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East Cleveland residents fight against illegal construction dumping ground

Noble Road dump dubbed “economic terrorism”

The+Noble+Road+waste+dump+was+supposed+to+be+the+location+of+a+recycling+facility%2C+but+has+instead+been+the+site+of+a+contruction+waste+dump+that+has+negatively+impacted+the+health+of+Cleveland+residents.
The Noble Road waste dump was supposed to be the location of a recycling facility, but has instead been the site of a contruction waste dump that has negatively impacted the health of Cleveland residents.

The Noble Road waste dump was supposed to be the location of a recycling facility, but has instead been the site of a contruction waste dump that has negatively impacted the health of Cleveland residents.

The Noble Road waste dump was supposed to be the location of a recycling facility, but has instead been the site of a contruction waste dump that has negatively impacted the health of Cleveland residents.

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Last year, Sara Continenza saw the mountain of trash across the street from her job on Noble Road in East Cleveland, growing larger every day.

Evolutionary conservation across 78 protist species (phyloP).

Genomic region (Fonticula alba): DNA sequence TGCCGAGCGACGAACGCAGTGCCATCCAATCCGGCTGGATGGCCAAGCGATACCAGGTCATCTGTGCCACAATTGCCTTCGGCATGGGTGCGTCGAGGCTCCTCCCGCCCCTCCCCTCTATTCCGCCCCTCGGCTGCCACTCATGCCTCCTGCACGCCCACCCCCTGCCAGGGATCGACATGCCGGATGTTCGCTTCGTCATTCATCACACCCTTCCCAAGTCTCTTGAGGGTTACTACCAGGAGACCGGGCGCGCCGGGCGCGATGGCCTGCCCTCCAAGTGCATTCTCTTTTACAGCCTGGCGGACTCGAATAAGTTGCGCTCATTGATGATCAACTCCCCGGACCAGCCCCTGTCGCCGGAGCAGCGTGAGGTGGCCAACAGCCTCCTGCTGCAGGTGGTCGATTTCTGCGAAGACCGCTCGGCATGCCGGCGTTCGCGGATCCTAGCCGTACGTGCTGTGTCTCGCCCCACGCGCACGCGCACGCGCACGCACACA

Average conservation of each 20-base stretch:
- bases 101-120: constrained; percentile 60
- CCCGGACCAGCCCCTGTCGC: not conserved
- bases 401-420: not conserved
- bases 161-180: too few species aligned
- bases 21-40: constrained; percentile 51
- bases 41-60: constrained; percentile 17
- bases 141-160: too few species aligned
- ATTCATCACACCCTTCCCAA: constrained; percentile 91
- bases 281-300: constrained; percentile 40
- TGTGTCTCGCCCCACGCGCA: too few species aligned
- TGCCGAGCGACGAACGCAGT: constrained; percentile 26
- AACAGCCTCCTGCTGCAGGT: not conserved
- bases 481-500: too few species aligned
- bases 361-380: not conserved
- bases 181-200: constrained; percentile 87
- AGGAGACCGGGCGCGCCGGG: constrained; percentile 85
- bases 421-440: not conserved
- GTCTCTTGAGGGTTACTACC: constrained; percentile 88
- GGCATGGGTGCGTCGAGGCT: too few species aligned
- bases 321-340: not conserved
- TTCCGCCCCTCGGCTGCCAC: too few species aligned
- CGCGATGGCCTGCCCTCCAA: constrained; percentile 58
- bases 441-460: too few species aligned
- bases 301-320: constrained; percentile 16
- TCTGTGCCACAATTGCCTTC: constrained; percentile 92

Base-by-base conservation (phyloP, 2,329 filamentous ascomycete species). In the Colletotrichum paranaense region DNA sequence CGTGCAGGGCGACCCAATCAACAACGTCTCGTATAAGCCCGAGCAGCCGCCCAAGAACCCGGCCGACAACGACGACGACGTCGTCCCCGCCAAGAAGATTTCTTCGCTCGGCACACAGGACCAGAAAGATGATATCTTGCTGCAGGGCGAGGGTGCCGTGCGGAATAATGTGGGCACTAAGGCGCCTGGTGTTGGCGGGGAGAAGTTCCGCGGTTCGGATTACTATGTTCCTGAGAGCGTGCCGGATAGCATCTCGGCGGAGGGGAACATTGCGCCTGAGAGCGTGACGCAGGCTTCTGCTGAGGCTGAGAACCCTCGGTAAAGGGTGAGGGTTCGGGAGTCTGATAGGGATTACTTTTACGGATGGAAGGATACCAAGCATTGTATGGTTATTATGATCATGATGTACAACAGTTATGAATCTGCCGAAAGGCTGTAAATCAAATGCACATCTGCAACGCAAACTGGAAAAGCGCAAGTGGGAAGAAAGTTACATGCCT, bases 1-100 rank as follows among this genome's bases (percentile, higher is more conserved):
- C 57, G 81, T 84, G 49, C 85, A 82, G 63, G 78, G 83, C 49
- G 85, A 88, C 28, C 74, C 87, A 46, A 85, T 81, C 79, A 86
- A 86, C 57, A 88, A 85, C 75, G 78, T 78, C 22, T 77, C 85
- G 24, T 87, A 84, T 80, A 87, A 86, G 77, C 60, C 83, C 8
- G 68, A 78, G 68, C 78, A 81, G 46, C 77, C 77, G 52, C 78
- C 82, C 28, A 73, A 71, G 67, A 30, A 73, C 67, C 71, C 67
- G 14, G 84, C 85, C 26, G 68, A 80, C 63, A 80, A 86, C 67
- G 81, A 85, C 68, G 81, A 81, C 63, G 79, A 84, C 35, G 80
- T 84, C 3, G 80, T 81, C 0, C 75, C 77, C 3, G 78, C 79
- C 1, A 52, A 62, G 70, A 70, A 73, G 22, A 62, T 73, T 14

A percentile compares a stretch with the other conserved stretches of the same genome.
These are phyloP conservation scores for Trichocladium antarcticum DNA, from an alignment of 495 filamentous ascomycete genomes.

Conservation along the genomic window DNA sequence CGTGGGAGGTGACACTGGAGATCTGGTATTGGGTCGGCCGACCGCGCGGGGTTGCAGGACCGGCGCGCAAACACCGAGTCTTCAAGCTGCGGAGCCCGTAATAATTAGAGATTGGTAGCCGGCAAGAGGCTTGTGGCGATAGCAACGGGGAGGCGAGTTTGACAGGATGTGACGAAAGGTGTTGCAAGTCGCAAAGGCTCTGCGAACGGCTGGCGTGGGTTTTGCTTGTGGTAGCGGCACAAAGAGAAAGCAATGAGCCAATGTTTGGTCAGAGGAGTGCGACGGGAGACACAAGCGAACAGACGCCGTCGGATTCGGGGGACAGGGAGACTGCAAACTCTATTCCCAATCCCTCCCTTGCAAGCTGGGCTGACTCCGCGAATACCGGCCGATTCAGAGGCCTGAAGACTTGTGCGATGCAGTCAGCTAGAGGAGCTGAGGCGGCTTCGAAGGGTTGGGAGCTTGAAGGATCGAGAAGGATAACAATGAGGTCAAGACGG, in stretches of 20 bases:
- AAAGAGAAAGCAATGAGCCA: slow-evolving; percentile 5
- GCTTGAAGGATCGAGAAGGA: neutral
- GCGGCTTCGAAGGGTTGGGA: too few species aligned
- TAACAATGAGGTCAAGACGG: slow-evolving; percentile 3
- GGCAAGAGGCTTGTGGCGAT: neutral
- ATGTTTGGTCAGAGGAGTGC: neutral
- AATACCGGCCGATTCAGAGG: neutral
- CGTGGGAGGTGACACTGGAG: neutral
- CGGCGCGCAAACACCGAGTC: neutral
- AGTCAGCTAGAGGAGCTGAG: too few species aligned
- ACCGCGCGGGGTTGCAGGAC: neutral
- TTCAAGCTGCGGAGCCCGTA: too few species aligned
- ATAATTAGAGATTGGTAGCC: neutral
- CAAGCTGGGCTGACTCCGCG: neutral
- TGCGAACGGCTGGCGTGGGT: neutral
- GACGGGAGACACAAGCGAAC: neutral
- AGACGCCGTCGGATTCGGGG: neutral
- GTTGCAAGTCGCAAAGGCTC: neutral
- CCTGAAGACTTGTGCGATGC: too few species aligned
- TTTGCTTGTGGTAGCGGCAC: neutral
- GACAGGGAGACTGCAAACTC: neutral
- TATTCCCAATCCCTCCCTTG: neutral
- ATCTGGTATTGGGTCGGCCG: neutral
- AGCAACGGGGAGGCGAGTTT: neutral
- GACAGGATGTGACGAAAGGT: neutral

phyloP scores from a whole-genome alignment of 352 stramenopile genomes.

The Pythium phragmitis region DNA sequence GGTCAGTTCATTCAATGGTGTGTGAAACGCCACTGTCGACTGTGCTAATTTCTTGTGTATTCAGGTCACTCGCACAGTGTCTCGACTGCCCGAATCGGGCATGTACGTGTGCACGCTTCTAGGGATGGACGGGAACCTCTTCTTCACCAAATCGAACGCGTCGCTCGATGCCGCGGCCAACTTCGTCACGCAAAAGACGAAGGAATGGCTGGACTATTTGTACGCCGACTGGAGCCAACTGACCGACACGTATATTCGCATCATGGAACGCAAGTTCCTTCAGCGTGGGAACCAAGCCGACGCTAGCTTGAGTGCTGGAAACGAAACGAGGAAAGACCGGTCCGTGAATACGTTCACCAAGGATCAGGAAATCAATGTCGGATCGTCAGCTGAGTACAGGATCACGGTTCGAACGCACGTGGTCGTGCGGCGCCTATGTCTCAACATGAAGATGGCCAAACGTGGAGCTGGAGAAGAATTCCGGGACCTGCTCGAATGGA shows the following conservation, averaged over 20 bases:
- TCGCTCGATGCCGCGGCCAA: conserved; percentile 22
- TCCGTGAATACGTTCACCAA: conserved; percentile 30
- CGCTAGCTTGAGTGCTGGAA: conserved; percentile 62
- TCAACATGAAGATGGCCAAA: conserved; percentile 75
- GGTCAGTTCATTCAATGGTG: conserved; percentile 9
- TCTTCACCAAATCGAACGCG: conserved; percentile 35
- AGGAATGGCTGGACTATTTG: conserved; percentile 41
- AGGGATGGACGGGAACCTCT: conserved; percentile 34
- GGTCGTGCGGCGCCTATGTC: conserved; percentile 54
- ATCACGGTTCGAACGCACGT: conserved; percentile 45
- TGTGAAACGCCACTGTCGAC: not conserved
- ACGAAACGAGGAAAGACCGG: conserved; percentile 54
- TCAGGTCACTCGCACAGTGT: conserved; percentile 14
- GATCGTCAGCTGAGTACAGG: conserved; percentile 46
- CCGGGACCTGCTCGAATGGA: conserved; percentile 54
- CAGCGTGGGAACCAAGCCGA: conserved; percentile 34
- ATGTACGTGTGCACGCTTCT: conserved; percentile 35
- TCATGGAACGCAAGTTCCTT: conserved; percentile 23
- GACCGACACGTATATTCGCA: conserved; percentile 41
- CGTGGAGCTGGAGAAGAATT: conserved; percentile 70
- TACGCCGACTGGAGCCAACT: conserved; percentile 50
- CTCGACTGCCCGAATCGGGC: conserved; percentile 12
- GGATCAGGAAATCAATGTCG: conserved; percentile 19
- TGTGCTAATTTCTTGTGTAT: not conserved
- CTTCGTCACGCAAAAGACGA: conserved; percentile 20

“I was calling the EPA every day, they were telling me they passed all the tests, that there was no lead, but it was so obvious,” said Continenza. “You could smell the toxins in the air. The dust was raining on these people.”

According to the Ohio Environmental Protection Agency (Ohio EPA), the once 50-foot-tall mountain of trash was supposed to be the home of a recycling center, run by ARCO Recycling, Inc. The agency ordered the facility to be closed in June after inspections showed that the site was an illegal dumping ground for construction and demolition debris.

After three months of work, phase one of cleanup at the dump site is just over halfway finished, according to the Cuyahoga County Board of Health (CCBH). The board working with the Ohio EPA has removed 42,826 total cubic yards of waste material.

The Ohio EPA has provided six million dollars to clean up the site, according to The Plain Dealer. As part of the order filed by the Ohio Attorney General, ARCO will be forced to reimburse all funds used to remove debris and monitor the area. According to the CCBH, the order also allows the Ohio EPA to file a civil suit in the future.

“It was a vindication to all of us that we were right, and that all of those who ignored us were wrong,” commented community activist Art McKoy when asked about his reaction to the cleanup. “We were happy that finally all of our words were heard. We were joyous.”

McKoy, who led a protest last year against ARCO, first became aware of the situation when centenarian Arlena LaBon contacted him for help. According to WKYC, after LaBon’s death at 109, McKoy organized a barbeque in her backyard next to the site. He invited elected officials to experience the dump for themselves.

“She told me ‘I can’t breathe, I can’t eat breakfast cause when I eat this dust gets into my food. This dump is killing me,’” said McKoy when asked about LaBon.

East Cleveland mayor Brandon King claimed that when he went on his listening campaign, businesses and citizens did not complain of smog. When pressed further he claimed that the residents’ complaints of pollution and dust were false.